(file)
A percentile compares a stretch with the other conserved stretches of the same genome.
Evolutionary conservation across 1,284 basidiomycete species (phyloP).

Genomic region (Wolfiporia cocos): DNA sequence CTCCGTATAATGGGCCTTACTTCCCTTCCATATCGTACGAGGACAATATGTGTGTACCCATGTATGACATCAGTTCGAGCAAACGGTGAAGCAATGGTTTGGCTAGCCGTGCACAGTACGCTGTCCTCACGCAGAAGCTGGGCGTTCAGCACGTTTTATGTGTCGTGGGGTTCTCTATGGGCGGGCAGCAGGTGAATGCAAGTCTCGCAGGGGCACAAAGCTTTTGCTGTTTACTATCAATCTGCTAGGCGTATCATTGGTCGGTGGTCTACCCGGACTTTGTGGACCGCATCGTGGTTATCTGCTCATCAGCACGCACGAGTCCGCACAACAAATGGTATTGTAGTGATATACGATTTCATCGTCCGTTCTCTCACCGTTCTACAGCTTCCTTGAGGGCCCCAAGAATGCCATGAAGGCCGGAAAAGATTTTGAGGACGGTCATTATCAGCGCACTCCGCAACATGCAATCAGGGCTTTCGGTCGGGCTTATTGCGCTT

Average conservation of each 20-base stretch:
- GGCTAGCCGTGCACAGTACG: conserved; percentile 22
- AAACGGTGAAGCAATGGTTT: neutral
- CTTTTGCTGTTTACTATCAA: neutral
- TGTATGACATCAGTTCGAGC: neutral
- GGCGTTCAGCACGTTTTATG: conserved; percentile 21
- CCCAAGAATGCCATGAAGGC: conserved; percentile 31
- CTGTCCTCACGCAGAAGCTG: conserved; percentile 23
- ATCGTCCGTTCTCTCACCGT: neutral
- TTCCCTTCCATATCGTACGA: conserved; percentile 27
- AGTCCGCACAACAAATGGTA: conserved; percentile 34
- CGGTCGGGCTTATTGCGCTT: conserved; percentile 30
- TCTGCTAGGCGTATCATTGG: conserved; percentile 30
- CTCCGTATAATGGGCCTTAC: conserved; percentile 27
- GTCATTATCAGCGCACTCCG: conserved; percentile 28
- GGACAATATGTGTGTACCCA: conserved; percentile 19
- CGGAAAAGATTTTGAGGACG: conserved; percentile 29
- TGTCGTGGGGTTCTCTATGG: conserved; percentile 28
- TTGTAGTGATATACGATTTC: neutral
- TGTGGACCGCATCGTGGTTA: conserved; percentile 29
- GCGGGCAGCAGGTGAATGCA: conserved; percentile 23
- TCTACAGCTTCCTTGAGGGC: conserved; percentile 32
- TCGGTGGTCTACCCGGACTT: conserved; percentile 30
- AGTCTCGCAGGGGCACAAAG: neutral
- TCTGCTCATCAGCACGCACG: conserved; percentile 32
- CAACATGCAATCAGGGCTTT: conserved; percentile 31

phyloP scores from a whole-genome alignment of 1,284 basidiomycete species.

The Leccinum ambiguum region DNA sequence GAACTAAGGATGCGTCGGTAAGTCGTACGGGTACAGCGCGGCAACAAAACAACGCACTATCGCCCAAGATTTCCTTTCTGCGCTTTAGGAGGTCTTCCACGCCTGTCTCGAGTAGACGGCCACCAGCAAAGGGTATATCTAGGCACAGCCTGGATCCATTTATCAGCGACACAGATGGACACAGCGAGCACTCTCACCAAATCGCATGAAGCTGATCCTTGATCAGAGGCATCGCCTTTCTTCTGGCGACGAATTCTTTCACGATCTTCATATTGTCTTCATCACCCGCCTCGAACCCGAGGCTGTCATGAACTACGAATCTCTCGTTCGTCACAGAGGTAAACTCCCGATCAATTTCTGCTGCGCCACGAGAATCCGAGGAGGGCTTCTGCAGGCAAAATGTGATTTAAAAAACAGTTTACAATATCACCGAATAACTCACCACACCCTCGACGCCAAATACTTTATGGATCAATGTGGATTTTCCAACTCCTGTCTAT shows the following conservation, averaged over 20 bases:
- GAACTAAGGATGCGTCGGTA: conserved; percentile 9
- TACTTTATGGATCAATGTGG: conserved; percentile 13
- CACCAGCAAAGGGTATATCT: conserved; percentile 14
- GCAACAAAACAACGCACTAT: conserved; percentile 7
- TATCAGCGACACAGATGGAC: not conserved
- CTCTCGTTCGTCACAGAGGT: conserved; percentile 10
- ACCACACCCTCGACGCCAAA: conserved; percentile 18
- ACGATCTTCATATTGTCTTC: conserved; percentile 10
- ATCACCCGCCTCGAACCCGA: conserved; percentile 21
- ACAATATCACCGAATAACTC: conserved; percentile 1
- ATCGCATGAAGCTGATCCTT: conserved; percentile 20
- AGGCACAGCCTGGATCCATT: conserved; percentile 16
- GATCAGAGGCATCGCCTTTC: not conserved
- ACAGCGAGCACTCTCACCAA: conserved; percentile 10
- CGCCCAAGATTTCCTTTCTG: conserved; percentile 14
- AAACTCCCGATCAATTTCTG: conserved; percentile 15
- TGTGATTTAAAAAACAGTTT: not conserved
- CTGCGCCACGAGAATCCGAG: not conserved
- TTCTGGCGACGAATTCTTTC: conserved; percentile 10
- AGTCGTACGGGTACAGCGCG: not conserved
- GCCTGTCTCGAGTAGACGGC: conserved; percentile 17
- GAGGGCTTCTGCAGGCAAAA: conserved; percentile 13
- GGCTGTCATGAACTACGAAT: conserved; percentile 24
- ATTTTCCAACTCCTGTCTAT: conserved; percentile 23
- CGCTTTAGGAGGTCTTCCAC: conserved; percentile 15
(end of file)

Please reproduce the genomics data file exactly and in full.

A percentile compares a stretch with the other conserved stretches of the same genome.
Evolutionary conservation across 1,284 basidiomycete species (phyloP).

Genomic region (Wolfiporia cocos): DNA sequence CTCCGTATAATGGGCCTTACTTCCCTTCCATATCGTACGAGGACAATATGTGTGTACCCATGTATGACATCAGTTCGAGCAAACGGTGAAGCAATGGTTTGGCTAGCCGTGCACAGTACGCTGTCCTCACGCAGAAGCTGGGCGTTCAGCACGTTTTATGTGTCGTGGGGTTCTCTATGGGCGGGCAGCAGGTGAATGCAAGTCTCGCAGGGGCACAAAGCTTTTGCTGTTTACTATCAATCTGCTAGGCGTATCATTGGTCGGTGGTCTACCCGGACTTTGTGGACCGCATCGTGGTTATCTGCTCATCAGCACGCACGAGTCCGCACAACAAATGGTATTGTAGTGATATACGATTTCATCGTCCGTTCTCTCACCGTTCTACAGCTTCCTTGAGGGCCCCAAGAATGCCATGAAGGCCGGAAAAGATTTTGAGGACGGTCATTATCAGCGCACTCCGCAACATGCAATCAGGGCTTTCGGTCGGGCTTATTGCGCTT

Average conservation of each 20-base stretch:
- GGCTAGCCGTGCACAGTACG: conserved; percentile 22
- AAACGGTGAAGCAATGGTTT: neutral
- CTTTTGCTGTTTACTATCAA: neutral
- TGTATGACATCAGTTCGAGC: neutral
- GGCGTTCAGCACGTTTTATG: conserved; percentile 21
- CCCAAGAATGCCATGAAGGC: conserved; percentile 31
- CTGTCCTCACGCAGAAGCTG: conserved; percentile 23
- ATCGTCCGTTCTCTCACCGT: neutral
- TTCCCTTCCATATCGTACGA: conserved; percentile 27
- AGTCCGCACAACAAATGGTA: conserved; percentile 34
- CGGTCGGGCTTATTGCGCTT: conserved; percentile 30
- TCTGCTAGGCGTATCATTGG: conserved; percentile 30
- CTCCGTATAATGGGCCTTAC: conserved; percentile 27
- GTCATTATCAGCGCACTCCG: conserved; percentile 28
- GGACAATATGTGTGTACCCA: conserved; percentile 19
- CGGAAAAGATTTTGAGGACG: conserved; percentile 29
- TGTCGTGGGGTTCTCTATGG: conserved; percentile 28
- TTGTAGTGATATACGATTTC: neutral
- TGTGGACCGCATCGTGGTTA: conserved; percentile 29
- GCGGGCAGCAGGTGAATGCA: conserved; percentile 23
- TCTACAGCTTCCTTGAGGGC: conserved; percentile 32
- TCGGTGGTCTACCCGGACTT: conserved; percentile 30
- AGTCTCGCAGGGGCACAAAG: neutral
- TCTGCTCATCAGCACGCACG: conserved; percentile 32
- CAACATGCAATCAGGGCTTT: conserved; percentile 31

phyloP scores from a whole-genome alignment of 1,284 basidiomycete species.

The Leccinum ambiguum region DNA sequence GAACTAAGGATGCGTCGGTAAGTCGTACGGGTACAGCGCGGCAACAAAACAACGCACTATCGCCCAAGATTTCCTTTCTGCGCTTTAGGAGGTCTTCCACGCCTGTCTCGAGTAGACGGCCACCAGCAAAGGGTATATCTAGGCACAGCCTGGATCCATTTATCAGCGACACAGATGGACACAGCGAGCACTCTCACCAAATCGCATGAAGCTGATCCTTGATCAGAGGCATCGCCTTTCTTCTGGCGACGAATTCTTTCACGATCTTCATATTGTCTTCATCACCCGCCTCGAACCCGAGGCTGTCATGAACTACGAATCTCTCGTTCGTCACAGAGGTAAACTCCCGATCAATTTCTGCTGCGCCACGAGAATCCGAGGAGGGCTTCTGCAGGCAAAATGTGATTTAAAAAACAGTTTACAATATCACCGAATAACTCACCACACCCTCGACGCCAAATACTTTATGGATCAATGTGGATTTTCCAACTCCTGTCTAT shows the following conservation, averaged over 20 bases:
- GAACTAAGGATGCGTCGGTA: conserved; percentile 9
- TACTTTATGGATCAATGTGG: conserved; percentile 13
- CACCAGCAAAGGGTATATCT: conserved; percentile 14
- GCAACAAAACAACGCACTAT: conserved; percentile 7
- TATCAGCGACACAGATGGAC: not conserved
- CTCTCGTTCGTCACAGAGGT: conserved; percentile 10
- ACCACACCCTCGACGCCAAA: conserved; percentile 18
- ACGATCTTCATATTGTCTTC: conserved; percentile 10
- ATCACCCGCCTCGAACCCGA: conserved; percentile 21
- ACAATATCACCGAATAACTC: conserved; percentile 1
- ATCGCATGAAGCTGATCCTT: conserved; percentile 20
- AGGCACAGCCTGGATCCATT: conserved; percentile 16
- GATCAGAGGCATCGCCTTTC: not conserved
- ACAGCGAGCACTCTCACCAA: conserved; percentile 10
- CGCCCAAGATTTCCTTTCTG: conserved; percentile 14
- AAACTCCCGATCAATTTCTG: conserved; percentile 15
- TGTGATTTAAAAAACAGTTT: not conserved
- CTGCGCCACGAGAATCCGAG: not conserved
- TTCTGGCGACGAATTCTTTC: conserved; percentile 10
- AGTCGTACGGGTACAGCGCG: not conserved
- GCCTGTCTCGAGTAGACGGC: conserved; percentile 17
- GAGGGCTTCTGCAGGCAAAA: conserved; percentile 13
- GGCTGTCATGAACTACGAAT: conserved; percentile 24
- ATTTTCCAACTCCTGTCTAT: conserved; percentile 23
- CGCTTTAGGAGGTCTTCCAC: conserved; percentile 15